Hard competences are a keyword that often comes up in the context of looking for a job. They are the ones that are highlighted in the CV and in cover letters. They are to emphasize the candidate’s matching to the job profile and ensure victory in the race for a full-time job. Currently, HR experts, wanting to build close-knit and effective teams of committed employees, pay more and more attention to soft skills. So when creating your CV, remember to consider both types of competences.
- What are competencies?
- Hard competences / hard skills
- Soft skills / soft skills
- Can develop the hard and soft competences?
- Are hard and soft skills verified during the interview?
What are competencies?
Competences are defined as the general predispositions of a given person, i.e. all the skills and features that allow them to carry out the designated professional tasks. Possessing a specific competence is associated with the use of certain resources of knowledge to efficiently solve the problems before us. This knowledge may concern the technical aspects of performing various activities (e.g. operating computer programs) as well as various aspects of interpersonal functioning. A competent person is therefore one who has the appropriate skills and qualities to perform a given function, expressing himself on certain issues and taking responsibility for them.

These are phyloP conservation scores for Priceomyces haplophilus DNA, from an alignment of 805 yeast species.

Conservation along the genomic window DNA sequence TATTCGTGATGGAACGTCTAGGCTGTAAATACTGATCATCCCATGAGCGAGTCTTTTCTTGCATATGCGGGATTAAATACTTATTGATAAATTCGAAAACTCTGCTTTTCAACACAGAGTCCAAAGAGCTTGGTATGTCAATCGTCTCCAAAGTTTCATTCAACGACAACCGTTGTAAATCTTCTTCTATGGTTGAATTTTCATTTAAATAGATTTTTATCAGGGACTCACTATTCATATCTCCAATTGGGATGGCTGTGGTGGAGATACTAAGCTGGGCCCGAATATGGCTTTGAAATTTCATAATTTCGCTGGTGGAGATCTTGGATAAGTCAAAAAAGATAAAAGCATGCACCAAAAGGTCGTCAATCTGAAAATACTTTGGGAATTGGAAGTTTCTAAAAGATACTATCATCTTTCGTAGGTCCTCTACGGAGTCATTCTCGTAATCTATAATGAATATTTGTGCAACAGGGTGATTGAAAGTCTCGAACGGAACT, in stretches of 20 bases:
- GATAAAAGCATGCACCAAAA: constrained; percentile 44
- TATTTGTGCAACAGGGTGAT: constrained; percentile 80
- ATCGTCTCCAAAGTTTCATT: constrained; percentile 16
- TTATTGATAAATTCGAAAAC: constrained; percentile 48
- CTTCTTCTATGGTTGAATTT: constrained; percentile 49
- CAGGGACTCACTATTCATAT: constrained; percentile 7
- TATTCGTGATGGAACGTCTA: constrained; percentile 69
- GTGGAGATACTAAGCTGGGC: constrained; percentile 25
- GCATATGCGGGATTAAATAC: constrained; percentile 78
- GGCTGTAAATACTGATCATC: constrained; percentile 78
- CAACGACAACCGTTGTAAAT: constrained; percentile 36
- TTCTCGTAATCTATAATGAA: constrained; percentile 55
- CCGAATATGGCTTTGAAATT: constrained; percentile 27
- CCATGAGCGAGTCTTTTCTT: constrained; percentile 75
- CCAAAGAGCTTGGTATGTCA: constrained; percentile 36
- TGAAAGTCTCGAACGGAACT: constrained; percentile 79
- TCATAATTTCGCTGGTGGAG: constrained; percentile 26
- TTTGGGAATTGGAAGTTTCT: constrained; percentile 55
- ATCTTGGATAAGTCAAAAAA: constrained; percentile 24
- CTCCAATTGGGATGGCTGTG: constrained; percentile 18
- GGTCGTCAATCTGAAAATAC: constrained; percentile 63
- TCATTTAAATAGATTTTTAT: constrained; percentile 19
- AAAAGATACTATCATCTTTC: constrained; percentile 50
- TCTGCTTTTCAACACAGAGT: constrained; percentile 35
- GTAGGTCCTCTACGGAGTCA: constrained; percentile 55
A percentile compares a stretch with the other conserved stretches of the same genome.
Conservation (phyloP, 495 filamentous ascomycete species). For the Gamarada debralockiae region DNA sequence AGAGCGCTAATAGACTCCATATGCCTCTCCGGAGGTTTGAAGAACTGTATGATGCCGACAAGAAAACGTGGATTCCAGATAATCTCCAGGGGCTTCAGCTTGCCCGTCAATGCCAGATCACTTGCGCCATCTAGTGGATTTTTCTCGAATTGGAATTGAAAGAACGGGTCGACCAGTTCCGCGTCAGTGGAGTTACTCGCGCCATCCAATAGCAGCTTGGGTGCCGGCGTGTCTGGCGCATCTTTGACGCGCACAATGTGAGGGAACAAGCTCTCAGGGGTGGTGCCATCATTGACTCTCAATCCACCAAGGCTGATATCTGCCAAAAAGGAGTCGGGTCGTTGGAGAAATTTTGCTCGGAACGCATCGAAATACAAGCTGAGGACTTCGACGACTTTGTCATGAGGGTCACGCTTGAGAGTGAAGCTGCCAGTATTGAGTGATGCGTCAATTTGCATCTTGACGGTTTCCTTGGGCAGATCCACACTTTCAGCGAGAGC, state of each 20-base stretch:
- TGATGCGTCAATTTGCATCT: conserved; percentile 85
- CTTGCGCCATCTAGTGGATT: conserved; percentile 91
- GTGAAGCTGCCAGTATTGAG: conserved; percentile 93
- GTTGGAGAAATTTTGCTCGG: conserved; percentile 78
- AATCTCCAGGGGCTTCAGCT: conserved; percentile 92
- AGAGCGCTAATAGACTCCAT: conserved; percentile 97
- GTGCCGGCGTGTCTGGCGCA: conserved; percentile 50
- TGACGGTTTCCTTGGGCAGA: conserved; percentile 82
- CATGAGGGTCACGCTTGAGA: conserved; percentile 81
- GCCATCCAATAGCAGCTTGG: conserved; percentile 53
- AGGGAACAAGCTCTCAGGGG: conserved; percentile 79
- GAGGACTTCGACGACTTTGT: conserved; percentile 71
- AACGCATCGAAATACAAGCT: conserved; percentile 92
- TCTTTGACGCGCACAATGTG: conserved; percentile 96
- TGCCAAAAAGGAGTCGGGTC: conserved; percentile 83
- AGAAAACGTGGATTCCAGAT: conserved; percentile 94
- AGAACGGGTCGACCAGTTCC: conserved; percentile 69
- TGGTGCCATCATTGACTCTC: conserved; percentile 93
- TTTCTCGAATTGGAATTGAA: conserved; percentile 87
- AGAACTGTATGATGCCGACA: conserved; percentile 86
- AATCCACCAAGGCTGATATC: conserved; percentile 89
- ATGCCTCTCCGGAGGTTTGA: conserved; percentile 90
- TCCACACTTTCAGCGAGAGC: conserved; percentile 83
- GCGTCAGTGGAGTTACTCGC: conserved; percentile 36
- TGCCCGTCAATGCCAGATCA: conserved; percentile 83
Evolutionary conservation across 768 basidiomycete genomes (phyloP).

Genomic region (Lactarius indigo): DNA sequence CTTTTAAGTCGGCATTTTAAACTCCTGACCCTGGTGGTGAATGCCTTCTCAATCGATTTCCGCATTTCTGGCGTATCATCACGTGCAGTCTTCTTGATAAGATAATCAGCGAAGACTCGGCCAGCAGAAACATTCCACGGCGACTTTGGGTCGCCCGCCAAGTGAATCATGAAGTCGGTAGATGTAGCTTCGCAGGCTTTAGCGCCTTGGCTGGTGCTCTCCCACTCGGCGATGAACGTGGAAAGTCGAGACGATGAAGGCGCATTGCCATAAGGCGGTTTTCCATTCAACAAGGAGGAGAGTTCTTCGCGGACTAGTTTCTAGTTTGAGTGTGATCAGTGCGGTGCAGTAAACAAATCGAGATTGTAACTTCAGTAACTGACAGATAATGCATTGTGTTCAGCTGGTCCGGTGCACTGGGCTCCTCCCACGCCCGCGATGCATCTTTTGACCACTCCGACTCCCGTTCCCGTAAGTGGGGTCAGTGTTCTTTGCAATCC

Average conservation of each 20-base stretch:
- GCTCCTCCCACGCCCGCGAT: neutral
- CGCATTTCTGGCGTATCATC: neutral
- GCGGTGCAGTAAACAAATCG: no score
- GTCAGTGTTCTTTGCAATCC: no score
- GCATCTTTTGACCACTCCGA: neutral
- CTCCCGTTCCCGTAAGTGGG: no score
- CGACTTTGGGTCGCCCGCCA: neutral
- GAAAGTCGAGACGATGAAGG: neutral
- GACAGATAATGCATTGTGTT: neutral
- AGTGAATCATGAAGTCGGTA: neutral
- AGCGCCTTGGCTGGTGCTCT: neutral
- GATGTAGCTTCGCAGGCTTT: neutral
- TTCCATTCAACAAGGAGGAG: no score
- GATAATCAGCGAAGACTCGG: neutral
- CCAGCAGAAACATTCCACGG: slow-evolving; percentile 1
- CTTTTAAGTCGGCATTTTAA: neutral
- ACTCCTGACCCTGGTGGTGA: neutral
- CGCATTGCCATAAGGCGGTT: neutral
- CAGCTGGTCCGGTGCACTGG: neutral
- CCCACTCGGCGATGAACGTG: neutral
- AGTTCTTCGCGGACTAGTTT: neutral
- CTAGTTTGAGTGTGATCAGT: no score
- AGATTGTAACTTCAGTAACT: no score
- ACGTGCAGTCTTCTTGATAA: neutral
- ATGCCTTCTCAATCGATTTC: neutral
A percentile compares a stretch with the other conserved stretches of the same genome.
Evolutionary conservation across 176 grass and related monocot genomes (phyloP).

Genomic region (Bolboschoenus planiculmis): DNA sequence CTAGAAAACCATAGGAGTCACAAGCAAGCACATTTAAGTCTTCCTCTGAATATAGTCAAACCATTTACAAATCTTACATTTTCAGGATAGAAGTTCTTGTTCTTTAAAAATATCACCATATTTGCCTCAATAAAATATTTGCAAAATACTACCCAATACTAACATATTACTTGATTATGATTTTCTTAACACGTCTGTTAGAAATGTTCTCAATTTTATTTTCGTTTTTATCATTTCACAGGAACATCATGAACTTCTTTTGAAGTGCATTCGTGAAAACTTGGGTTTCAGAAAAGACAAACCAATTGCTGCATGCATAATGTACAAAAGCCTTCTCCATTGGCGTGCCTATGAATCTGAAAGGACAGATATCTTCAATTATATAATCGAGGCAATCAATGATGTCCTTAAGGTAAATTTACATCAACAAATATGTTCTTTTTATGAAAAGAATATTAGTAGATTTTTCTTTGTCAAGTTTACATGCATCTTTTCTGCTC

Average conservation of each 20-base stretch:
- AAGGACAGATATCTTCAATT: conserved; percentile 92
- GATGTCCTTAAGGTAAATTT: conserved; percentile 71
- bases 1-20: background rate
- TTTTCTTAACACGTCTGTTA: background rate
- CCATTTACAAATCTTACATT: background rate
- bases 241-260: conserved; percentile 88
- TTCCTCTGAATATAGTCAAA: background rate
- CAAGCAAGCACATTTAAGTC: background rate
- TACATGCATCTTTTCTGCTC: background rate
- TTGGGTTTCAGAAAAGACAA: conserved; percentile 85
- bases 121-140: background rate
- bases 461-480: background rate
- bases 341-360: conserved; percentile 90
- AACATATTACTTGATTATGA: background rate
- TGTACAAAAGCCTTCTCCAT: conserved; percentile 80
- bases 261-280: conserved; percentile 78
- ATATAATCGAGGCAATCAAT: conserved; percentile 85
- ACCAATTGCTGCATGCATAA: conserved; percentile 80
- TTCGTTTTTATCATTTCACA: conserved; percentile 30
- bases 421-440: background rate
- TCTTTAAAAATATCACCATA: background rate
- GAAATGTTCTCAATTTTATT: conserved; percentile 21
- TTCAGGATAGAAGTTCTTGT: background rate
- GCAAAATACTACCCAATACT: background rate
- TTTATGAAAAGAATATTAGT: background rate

Hard competences / hard skills:
Hard competences (hard skills) are measurable skills that we acquire in the course of study, for example in school, university, through training, courses, student internships, internships or work. how well we have mastered certain “tools” useful in working life. Take a look at the following list of examples of hard competencies to understand what kind of “tools” we mean.
List of examples of hard competences / hard skills
- Driving license
- Knowledge of foreign languages,
- Knowledge of programming languages
- Ability to use computer programs
- Specialized courses
- Service cash register
- Ability to issue invoices and other documents
- Coordinating the work of the warehouse
Hard competencies are often assessed using the binary system, so you either have them or you don’t. That is why their possession can usually be confirmed through diplomas, certificates, and other documents that can be obtained in the course of a professional career. Note that hard competences consist of both specialist knowledge and the practical skills of its use. Therefore, if the candidate’s CV includes information about the invoicing skills, it is expected that he not only knows how to use the computer program used for this purpose but also has the appropriate knowledge and knows the applicable legal regulations.
Soft skills / soft skills:
Soft skills are psychophysical features as well as social and interpersonal skills that are usually related to the personality of an individual. They often have a great impact on the dynamics of group work, and thus on the relations between employees and the effects of their work. This is why recruiters consider them on a par with hard skills, and sometimes even attach greater importance to them. Below you will find a list of examples of soft skills broken down into 9 main areas.
List of examples of soft skills
- Communication: clarity, confidentiality, active listening, effective verbal communication, providing feedback